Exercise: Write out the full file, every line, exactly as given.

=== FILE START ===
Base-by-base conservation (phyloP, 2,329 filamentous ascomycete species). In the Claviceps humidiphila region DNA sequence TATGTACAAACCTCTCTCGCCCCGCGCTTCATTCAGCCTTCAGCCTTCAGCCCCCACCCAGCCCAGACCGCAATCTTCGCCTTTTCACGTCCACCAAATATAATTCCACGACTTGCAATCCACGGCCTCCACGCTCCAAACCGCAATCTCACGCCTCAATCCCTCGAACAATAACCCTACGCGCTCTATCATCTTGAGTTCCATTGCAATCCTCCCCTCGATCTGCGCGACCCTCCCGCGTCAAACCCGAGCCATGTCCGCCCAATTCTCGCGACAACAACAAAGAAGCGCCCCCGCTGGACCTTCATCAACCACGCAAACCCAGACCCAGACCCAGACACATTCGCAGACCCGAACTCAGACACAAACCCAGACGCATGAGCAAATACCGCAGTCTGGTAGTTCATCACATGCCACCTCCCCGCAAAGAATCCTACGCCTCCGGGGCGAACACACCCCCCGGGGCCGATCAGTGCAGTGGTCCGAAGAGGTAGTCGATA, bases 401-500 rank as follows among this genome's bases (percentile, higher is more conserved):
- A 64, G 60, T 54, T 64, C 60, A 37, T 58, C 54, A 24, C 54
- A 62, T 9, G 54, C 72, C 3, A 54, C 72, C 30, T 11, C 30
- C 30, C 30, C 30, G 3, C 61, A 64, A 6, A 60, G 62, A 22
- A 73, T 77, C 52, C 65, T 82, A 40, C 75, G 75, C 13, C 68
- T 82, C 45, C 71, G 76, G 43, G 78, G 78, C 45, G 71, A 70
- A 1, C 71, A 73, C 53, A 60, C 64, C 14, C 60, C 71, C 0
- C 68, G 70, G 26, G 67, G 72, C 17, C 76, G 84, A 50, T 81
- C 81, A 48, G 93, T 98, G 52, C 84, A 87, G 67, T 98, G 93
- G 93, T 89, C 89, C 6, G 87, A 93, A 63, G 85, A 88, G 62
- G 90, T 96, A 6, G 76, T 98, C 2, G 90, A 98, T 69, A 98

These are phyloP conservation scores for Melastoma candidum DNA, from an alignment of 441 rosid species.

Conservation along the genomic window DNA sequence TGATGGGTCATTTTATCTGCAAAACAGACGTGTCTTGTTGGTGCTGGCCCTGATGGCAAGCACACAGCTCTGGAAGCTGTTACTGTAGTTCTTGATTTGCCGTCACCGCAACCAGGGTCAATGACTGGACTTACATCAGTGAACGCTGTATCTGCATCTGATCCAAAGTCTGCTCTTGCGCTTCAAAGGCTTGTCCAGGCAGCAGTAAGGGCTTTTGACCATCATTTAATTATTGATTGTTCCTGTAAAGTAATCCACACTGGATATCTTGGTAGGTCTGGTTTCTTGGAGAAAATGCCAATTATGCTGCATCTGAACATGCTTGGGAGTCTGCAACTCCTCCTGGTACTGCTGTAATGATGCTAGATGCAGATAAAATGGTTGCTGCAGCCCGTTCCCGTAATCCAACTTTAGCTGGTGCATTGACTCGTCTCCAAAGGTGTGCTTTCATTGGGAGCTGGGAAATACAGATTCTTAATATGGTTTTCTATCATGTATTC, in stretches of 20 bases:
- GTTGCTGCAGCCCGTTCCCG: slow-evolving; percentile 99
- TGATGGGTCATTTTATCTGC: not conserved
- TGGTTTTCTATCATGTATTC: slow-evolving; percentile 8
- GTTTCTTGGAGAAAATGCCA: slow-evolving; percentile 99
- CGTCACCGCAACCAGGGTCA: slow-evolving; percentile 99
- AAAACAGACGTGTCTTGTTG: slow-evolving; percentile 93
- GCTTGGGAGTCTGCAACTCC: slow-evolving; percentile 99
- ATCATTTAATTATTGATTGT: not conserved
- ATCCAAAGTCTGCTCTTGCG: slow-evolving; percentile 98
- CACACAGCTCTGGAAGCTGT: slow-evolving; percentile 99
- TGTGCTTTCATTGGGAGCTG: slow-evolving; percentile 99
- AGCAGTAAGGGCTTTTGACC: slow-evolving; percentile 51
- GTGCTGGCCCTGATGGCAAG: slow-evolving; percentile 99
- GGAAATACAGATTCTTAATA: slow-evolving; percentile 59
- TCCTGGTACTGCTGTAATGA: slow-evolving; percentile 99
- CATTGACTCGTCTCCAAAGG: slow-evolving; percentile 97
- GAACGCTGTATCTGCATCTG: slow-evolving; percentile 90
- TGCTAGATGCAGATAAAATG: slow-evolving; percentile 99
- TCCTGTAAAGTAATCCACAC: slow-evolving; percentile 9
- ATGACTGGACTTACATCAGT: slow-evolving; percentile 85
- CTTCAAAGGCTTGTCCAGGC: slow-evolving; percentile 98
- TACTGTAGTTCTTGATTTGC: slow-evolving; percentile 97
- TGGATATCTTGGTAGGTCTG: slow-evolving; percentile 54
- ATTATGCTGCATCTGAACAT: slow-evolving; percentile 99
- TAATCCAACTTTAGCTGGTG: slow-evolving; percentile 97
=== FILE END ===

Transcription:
Base-by-base conservation (phyloP, 2,329 filamentous ascomycete species). In the Claviceps humidiphila region DNA sequence TATGTACAAACCTCTCTCGCCCCGCGCTTCATTCAGCCTTCAGCCTTCAGCCCCCACCCAGCCCAGACCGCAATCTTCGCCTTTTCACGTCCACCAAATATAATTCCACGACTTGCAATCCACGGCCTCCACGCTCCAAACCGCAATCTCACGCCTCAATCCCTCGAACAATAACCCTACGCGCTCTATCATCTTGAGTTCCATTGCAATCCTCCCCTCGATCTGCGCGACCCTCCCGCGTCAAACCCGAGCCATGTCCGCCCAATTCTCGCGACAACAACAAAGAAGCGCCCCCGCTGGACCTTCATCAACCACGCAAACCCAGACCCAGACCCAGACACATTCGCAGACCCGAACTCAGACACAAACCCAGACGCATGAGCAAATACCGCAGTCTGGTAGTTCATCACATGCCACCTCCCCGCAAAGAATCCTACGCCTCCGGGGCGAACACACCCCCCGGGGCCGATCAGTGCAGTGGTCCGAAGAGGTAGTCGATA, bases 401-500 rank as follows among this genome's bases (percentile, higher is more conserved):
- A 64, G 60, T 54, T 64, C 60, A 37, T 58, C 54, A 24, C 54
- A 62, T 9, G 54, C 72, C 3, A 54, C 72, C 30, T 11, C 30
- C 30, C 30, C 30, G 3, C 61, A 64, A 6, A 60, G 62, A 22
- A 73, T 77, C 52, C 65, T 82, A 40, C 75, G 75, C 13, C 68
- T 82, C 45, C 71, G 76, G 43, G 78, G 78, C 45, G 71, A 70
- A 1, C 71, A 73, C 53, A 60, C 64, C 14, C 60, C 71, C 0
- C 68, G 70, G 26, G 67, G 72, C 17, C 76, G 84, A 50, T 81
- C 81, A 48, G 93, T 98, G 52, C 84, A 87, G 67, T 98, G 93
- G 93, T 89, C 89, C 6, G 87, A 93, A 63, G 85, A 88, G 62
- G 90, T 96, A 6, G 76, T 98, C 2, G 90, A 98, T 69, A 98

These are phyloP conservation scores for Melastoma candidum DNA, from an alignment of 441 rosid species.

Conservation along the genomic window DNA sequence TGATGGGTCATTTTATCTGCAAAACAGACGTGTCTTGTTGGTGCTGGCCCTGATGGCAAGCACACAGCTCTGGAAGCTGTTACTGTAGTTCTTGATTTGCCGTCACCGCAACCAGGGTCAATGACTGGACTTACATCAGTGAACGCTGTATCTGCATCTGATCCAAAGTCTGCTCTTGCGCTTCAAAGGCTTGTCCAGGCAGCAGTAAGGGCTTTTGACCATCATTTAATTATTGATTGTTCCTGTAAAGTAATCCACACTGGATATCTTGGTAGGTCTGGTTTCTTGGAGAAAATGCCAATTATGCTGCATCTGAACATGCTTGGGAGTCTGCAACTCCTCCTGGTACTGCTGTAATGATGCTAGATGCAGATAAAATGGTTGCTGCAGCCCGTTCCCGTAATCCAACTTTAGCTGGTGCATTGACTCGTCTCCAAAGGTGTGCTTTCATTGGGAGCTGGGAAATACAGATTCTTAATATGGTTTTCTATCATGTATTC, in stretches of 20 bases:
- GTTGCTGCAGCCCGTTCCCG: slow-evolving; percentile 99
- TGATGGGTCATTTTATCTGC: not conserved
- TGGTTTTCTATCATGTATTC: slow-evolving; percentile 8
- GTTTCTTGGAGAAAATGCCA: slow-evolving; percentile 99
- CGTCACCGCAACCAGGGTCA: slow-evolving; percentile 99
- AAAACAGACGTGTCTTGTTG: slow-evolving; percentile 93
- GCTTGGGAGTCTGCAACTCC: slow-evolving; percentile 99
- ATCATTTAATTATTGATTGT: not conserved
- ATCCAAAGTCTGCTCTTGCG: slow-evolving; percentile 98
- CACACAGCTCTGGAAGCTGT: slow-evolving; percentile 99
- TGTGCTTTCATTGGGAGCTG: slow-evolving; percentile 99
- AGCAGTAAGGGCTTTTGACC: slow-evolving; percentile 51
- GTGCTGGCCCTGATGGCAAG: slow-evolving; percentile 99
- GGAAATACAGATTCTTAATA: slow-evolving; percentile 59
- TCCTGGTACTGCTGTAATGA: slow-evolving; percentile 99
- CATTGACTCGTCTCCAAAGG: slow-evolving; percentile 97
- GAACGCTGTATCTGCATCTG: slow-evolving; percentile 90
- TGCTAGATGCAGATAAAATG: slow-evolving; percentile 99
- TCCTGTAAAGTAATCCACAC: slow-evolving; percentile 9
- ATGACTGGACTTACATCAGT: slow-evolving; percentile 85
- CTTCAAAGGCTTGTCCAGGC: slow-evolving; percentile 98
- TACTGTAGTTCTTGATTTGC: slow-evolving; percentile 97
- TGGATATCTTGGTAGGTCTG: slow-evolving; percentile 54
- ATTATGCTGCATCTGAACAT: slow-evolving; percentile 99
- TAATCCAACTTTAGCTGGTG: slow-evolving; percentile 97